Instead of fumbling with task of explaining the concept of aerodynamics myself, I will simply lift some copy from the Porsche 924 ad seen below. Per Porsche:
Air resists the movement of a vehicle passing through it. Resistance increases with the square of the vehicle’s speed: twice the speed produces 4 times the resistance. The engine power required to overcome this drag increases with the cube of the vehicle’s speed: twice the speed requires 8 times higher power. Thus, even a small reduction in drag can result in a large increase in fuel economy. Dr. Ferdinand Porsche was among the first to reduce drag through body design. The Porsche 924 benefits from 70 years of Porsche aerodynamic development. It’s drag coefficient is a low .36. And it requires only 15 hp to cruise at 55 mph.
Two observations about the Porsche text. First, it’s clear Porsche copywriters don’t like commas. Second, this blurb ignores the 1921 Rumpler Tropfenwagen—a vehicle largely understood to be the first intentionally aerodynamic car. And, it boasted a better coefficient of drag than the 924. You can read all about the Tropfenwagen here.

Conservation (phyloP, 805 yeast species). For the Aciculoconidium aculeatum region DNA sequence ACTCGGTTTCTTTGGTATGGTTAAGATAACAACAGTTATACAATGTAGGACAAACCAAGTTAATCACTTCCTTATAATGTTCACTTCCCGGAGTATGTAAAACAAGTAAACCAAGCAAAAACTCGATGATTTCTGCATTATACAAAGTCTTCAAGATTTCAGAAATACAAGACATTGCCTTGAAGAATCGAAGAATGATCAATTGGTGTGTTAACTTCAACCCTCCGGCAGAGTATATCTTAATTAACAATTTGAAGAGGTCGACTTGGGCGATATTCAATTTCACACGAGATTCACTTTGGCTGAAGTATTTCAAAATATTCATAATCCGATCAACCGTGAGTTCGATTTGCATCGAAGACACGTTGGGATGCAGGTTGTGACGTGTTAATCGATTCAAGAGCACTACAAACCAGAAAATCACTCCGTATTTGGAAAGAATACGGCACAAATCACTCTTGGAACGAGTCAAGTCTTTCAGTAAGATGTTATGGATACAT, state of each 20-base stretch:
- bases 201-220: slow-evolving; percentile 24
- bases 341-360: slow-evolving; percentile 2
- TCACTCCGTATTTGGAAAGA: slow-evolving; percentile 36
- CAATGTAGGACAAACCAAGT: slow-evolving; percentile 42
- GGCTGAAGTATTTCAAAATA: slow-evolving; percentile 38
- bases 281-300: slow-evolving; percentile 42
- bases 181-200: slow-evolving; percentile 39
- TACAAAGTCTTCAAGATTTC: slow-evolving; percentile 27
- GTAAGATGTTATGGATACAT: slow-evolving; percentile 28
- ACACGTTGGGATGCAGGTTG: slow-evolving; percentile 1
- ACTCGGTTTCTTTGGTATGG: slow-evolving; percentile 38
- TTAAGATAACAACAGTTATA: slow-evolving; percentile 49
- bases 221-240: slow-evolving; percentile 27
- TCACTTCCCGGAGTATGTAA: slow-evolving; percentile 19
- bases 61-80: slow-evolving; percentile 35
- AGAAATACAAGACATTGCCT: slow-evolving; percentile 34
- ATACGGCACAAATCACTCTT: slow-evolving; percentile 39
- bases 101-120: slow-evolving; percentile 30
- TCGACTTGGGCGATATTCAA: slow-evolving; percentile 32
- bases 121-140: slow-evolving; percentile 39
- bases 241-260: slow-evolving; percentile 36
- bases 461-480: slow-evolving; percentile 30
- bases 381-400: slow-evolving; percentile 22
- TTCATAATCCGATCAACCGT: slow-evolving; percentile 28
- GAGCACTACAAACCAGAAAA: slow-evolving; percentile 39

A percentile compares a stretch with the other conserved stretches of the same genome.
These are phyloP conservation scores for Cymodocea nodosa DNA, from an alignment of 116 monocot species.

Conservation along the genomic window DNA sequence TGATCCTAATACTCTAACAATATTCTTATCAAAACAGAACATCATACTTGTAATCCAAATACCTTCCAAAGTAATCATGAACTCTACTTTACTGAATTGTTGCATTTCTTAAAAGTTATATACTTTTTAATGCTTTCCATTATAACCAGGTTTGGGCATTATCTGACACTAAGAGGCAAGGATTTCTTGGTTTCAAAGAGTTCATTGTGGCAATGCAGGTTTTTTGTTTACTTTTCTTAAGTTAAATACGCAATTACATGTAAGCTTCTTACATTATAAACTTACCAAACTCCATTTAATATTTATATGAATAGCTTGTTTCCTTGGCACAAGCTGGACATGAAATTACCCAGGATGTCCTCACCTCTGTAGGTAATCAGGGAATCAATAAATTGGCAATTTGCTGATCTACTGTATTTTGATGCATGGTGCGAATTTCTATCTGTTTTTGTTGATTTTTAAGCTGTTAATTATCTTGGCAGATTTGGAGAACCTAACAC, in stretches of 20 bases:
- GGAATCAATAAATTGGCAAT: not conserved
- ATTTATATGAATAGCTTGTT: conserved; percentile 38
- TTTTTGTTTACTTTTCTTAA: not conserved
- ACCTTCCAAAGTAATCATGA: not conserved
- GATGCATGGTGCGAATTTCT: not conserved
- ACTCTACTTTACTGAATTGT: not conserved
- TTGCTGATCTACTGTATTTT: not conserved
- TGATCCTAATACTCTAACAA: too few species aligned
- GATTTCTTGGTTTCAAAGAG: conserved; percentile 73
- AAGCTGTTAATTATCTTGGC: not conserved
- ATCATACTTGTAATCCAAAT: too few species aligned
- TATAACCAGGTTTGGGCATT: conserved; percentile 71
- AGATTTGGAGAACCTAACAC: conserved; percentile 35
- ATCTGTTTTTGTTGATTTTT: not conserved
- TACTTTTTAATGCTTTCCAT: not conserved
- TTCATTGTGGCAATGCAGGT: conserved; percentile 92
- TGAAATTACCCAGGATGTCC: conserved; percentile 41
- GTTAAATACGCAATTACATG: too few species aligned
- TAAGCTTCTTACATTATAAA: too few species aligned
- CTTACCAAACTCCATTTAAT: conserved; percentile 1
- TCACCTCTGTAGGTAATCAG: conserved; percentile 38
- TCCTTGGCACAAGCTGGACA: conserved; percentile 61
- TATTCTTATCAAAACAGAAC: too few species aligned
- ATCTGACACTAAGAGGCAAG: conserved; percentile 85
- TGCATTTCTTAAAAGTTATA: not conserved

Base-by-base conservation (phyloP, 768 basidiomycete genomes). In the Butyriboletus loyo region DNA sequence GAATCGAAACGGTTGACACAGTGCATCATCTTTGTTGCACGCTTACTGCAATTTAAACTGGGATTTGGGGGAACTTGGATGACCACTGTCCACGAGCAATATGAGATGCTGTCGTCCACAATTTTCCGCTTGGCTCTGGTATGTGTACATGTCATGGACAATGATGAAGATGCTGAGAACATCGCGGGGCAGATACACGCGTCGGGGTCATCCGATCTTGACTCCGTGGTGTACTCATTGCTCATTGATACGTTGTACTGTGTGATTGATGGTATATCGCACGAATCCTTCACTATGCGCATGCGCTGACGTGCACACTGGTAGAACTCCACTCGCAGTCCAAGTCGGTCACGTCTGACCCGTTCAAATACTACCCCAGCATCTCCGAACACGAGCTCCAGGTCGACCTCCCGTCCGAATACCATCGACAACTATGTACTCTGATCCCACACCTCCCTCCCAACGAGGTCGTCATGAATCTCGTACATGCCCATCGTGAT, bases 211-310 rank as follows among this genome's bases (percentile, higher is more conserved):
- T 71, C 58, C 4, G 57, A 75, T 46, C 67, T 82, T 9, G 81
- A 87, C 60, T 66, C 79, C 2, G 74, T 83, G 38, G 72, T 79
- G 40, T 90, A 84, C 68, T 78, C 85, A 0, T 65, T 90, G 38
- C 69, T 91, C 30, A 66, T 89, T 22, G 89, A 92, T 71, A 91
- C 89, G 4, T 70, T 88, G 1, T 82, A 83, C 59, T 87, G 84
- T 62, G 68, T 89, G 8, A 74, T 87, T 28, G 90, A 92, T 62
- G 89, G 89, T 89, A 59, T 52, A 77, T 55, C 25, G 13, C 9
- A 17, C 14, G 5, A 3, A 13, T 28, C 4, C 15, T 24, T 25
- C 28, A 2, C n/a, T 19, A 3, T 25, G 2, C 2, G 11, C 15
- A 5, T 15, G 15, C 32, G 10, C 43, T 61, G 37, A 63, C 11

Looking back, it’s clear that long before carmakers were making effective use of aerodynamic design, they were laying claim to having harnessed the virtues of low-drag silhouettes. For your consideration, we have amassed a gallery of classic ads, each of which touts the benefits of streamlining and aero design in some fashion. Check them out, and let us know which is your favorite. For the record, the Tatra ad—which is an ad, not a brochure—is absolutely my favorite.
1934 Chrysler Airflow
Click below for enlarged images
Automotive Aerodynamics Gallery